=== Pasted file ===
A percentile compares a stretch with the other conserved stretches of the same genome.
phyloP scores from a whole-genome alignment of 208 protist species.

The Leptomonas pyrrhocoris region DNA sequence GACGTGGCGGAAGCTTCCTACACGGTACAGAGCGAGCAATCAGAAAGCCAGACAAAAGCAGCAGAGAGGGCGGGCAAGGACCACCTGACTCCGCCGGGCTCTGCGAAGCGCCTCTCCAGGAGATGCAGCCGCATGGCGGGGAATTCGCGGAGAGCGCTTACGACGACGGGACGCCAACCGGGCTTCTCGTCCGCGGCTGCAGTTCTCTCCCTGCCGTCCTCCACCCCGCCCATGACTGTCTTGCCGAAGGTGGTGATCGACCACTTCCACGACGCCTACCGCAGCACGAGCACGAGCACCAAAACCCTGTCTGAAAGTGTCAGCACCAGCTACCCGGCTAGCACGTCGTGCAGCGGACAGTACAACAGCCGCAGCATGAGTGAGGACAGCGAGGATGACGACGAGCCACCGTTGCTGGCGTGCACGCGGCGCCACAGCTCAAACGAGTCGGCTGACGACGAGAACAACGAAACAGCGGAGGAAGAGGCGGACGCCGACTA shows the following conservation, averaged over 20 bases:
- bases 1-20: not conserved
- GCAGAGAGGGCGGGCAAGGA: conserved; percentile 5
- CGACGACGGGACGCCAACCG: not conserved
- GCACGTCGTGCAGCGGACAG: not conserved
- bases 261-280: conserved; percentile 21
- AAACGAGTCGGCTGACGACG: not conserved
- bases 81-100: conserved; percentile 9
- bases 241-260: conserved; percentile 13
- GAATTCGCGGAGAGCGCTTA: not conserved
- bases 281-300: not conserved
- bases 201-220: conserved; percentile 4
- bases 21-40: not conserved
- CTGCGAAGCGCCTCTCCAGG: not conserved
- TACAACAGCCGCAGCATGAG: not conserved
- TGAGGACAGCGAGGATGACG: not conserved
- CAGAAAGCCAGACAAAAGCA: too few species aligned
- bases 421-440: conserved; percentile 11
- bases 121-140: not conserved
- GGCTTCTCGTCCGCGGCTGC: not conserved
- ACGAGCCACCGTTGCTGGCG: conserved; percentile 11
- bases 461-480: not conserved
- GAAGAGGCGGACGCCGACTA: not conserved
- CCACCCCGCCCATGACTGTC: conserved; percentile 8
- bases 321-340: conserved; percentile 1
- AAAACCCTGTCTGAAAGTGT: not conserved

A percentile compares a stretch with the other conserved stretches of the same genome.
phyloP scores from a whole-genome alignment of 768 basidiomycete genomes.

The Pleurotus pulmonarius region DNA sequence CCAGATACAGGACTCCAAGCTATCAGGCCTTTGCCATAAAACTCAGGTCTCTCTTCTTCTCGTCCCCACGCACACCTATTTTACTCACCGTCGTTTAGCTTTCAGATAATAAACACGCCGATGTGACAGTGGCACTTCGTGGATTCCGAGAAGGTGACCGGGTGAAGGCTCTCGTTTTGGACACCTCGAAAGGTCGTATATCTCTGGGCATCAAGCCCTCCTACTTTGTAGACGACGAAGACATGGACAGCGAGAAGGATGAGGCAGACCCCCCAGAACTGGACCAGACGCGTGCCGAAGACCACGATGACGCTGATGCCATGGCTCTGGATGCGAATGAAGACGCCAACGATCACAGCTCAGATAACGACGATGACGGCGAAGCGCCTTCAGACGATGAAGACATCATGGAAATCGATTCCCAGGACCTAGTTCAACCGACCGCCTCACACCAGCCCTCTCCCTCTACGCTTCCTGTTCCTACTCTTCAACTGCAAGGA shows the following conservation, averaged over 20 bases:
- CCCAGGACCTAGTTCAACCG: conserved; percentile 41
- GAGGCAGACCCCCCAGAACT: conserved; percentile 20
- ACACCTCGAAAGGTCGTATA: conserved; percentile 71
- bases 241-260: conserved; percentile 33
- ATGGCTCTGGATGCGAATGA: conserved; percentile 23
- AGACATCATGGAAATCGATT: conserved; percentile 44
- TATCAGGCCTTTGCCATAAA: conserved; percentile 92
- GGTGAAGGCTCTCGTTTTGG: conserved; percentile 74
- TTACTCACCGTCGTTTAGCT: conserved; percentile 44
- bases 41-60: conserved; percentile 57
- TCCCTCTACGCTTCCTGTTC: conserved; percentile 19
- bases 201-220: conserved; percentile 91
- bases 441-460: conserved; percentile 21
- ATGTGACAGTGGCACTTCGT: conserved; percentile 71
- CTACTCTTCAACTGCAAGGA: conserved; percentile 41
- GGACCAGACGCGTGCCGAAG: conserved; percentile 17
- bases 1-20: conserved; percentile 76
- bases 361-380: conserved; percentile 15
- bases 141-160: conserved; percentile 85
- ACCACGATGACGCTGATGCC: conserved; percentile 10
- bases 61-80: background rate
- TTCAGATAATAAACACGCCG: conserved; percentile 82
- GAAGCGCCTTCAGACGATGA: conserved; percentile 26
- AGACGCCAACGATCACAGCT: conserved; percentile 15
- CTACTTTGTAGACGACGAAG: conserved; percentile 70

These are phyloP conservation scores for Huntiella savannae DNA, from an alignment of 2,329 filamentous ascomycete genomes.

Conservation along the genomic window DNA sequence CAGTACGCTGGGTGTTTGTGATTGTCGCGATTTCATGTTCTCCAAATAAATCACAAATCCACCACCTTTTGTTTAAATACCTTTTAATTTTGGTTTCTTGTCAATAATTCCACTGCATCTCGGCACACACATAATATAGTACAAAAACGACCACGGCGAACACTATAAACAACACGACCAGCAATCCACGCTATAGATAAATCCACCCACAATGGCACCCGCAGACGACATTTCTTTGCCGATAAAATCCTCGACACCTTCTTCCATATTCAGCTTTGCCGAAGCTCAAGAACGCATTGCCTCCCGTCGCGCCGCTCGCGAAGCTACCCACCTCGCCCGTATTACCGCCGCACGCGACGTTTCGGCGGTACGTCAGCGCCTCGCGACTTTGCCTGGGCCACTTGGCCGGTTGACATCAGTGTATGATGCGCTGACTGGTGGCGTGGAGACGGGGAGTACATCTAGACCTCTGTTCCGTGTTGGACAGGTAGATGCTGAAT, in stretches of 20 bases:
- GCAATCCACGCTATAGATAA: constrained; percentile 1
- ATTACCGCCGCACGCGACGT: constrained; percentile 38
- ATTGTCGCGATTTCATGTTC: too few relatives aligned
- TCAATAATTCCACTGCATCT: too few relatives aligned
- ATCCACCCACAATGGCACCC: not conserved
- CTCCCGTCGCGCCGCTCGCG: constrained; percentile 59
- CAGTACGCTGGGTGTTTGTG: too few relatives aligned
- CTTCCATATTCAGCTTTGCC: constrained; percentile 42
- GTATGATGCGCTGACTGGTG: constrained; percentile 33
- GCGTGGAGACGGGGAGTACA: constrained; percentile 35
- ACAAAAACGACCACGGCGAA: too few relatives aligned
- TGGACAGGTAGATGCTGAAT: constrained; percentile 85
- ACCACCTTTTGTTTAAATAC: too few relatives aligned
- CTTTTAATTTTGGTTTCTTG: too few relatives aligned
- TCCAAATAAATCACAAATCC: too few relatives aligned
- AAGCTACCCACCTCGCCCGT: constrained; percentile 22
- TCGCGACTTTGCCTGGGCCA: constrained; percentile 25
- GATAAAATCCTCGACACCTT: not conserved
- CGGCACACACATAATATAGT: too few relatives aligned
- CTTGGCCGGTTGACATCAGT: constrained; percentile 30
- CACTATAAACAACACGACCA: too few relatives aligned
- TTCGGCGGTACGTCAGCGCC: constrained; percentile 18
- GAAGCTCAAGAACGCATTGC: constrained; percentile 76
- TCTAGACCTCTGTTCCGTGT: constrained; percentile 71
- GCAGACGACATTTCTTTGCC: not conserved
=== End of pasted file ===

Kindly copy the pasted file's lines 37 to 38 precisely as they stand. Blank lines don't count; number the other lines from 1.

- AGACATCATGGAAATCGATT: conserved; percentile 44
- TATCAGGCCTTTGCCATAAA: conserved; percentile 92